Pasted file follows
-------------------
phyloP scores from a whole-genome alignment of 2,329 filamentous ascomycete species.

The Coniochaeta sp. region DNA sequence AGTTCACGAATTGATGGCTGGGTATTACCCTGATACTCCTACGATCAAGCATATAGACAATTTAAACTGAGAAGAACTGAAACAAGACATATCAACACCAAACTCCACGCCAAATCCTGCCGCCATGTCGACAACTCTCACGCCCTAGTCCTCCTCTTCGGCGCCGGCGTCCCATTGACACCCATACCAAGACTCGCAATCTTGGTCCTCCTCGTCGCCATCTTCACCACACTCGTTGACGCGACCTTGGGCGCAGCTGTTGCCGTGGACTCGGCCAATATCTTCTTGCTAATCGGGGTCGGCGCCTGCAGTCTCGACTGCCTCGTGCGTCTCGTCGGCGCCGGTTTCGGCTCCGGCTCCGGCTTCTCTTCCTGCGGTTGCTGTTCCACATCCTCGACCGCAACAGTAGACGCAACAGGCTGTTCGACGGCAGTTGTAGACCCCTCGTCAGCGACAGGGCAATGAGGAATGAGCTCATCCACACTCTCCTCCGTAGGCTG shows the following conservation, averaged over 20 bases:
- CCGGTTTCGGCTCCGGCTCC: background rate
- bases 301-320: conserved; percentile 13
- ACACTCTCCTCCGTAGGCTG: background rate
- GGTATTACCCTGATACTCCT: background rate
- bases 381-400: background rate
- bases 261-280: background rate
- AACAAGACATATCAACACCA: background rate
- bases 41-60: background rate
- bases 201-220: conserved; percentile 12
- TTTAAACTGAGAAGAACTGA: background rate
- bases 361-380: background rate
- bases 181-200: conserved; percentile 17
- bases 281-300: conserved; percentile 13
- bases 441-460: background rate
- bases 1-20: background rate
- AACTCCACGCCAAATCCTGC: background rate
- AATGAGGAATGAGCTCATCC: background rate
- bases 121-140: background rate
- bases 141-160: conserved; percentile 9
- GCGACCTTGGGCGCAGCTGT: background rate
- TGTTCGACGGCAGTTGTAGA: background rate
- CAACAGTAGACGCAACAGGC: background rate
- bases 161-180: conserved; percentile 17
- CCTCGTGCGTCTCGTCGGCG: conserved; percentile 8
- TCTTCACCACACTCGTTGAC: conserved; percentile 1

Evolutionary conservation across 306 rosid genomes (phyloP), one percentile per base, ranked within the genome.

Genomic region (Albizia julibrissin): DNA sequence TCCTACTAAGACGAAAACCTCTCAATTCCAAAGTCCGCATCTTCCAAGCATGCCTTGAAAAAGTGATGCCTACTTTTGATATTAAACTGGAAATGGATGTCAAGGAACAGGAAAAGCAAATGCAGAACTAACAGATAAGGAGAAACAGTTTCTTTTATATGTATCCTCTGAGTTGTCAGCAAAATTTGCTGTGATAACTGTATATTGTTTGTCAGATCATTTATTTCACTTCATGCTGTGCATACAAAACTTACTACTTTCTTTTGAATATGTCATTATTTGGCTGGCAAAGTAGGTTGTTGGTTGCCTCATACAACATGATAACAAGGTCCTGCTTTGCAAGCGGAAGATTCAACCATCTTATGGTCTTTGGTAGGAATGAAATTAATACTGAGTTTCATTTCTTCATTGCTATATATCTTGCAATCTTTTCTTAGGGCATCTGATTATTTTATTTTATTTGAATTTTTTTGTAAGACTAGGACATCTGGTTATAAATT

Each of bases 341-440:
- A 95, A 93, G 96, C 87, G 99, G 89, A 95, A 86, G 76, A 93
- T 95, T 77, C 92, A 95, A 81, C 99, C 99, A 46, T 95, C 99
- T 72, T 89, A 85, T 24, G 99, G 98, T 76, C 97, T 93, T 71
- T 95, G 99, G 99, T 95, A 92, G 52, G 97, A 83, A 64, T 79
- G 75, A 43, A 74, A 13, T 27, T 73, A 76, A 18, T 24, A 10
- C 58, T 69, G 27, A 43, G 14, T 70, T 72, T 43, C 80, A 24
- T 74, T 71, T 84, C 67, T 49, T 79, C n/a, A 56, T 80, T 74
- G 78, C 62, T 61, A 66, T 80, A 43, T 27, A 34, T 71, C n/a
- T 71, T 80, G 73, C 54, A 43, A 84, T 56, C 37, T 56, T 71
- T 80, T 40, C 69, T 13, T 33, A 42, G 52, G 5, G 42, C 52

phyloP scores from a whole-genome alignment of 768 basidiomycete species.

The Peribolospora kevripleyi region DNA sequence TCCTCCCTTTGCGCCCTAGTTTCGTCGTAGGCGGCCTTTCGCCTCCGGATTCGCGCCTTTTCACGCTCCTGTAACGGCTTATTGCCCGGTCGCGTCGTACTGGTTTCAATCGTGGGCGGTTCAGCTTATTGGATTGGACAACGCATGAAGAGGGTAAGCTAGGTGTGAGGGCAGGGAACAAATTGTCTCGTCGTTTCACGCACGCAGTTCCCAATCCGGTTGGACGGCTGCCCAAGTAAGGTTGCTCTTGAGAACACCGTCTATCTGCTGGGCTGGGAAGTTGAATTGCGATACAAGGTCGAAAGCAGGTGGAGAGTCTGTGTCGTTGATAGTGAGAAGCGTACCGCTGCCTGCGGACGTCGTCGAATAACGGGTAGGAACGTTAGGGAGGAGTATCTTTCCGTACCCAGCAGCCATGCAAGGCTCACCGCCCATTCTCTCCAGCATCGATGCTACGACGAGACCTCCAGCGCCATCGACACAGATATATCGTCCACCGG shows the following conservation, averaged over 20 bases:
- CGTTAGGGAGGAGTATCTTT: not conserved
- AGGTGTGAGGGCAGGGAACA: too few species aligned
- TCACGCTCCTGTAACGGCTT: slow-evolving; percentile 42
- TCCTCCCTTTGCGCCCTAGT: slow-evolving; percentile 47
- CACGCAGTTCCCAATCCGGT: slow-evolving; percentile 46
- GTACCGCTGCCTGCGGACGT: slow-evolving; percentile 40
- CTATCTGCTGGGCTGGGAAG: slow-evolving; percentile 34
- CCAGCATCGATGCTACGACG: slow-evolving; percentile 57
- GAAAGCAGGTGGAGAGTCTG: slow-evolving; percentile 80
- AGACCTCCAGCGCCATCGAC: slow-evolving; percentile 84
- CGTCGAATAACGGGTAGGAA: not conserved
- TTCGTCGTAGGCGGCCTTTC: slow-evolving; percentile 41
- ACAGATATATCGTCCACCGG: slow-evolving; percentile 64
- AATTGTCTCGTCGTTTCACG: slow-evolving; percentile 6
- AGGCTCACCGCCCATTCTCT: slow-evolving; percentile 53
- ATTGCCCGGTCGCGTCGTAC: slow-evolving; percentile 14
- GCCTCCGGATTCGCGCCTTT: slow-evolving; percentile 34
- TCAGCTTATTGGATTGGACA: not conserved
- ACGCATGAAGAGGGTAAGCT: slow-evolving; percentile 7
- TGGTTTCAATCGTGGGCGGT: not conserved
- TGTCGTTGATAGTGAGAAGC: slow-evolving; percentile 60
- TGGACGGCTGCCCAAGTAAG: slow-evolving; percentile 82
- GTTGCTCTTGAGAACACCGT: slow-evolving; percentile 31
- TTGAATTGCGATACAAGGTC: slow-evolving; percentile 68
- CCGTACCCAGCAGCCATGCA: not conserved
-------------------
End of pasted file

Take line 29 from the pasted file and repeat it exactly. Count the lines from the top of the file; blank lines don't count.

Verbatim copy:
Genomic region (Albizia julibrissin): DNA sequence TCCTACTAAGACGAAAACCTCTCAATTCCAAAGTCCGCATCTTCCAAGCATGCCTTGAAAAAGTGATGCCTACTTTTGATATTAAACTGGAAATGGATGTCAAGGAACAGGAAAAGCAAATGCAGAACTAACAGATAAGGAGAAACAGTTTCTTTTATATGTATCCTCTGAGTTGTCAGCAAAATTTGCTGTGATAACTGTATATTGTTTGTCAGATCATTTATTTCACTTCATGCTGTGCATACAAAACTTACTACTTTCTTTTGAATATGTCATTATTTGGCTGGCAAAGTAGGTTGTTGGTTGCCTCATACAACATGATAACAAGGTCCTGCTTTGCAAGCGGAAGATTCAACCATCTTATGGTCTTTGGTAGGAATGAAATTAATACTGAGTTTCATTTCTTCATTGCTATATATCTTGCAATCTTTTCTTAGGGCATCTGATTATTTTATTTTATTTGAATTTTTTTGTAAGACTAGGACATCTGGTTATAAATT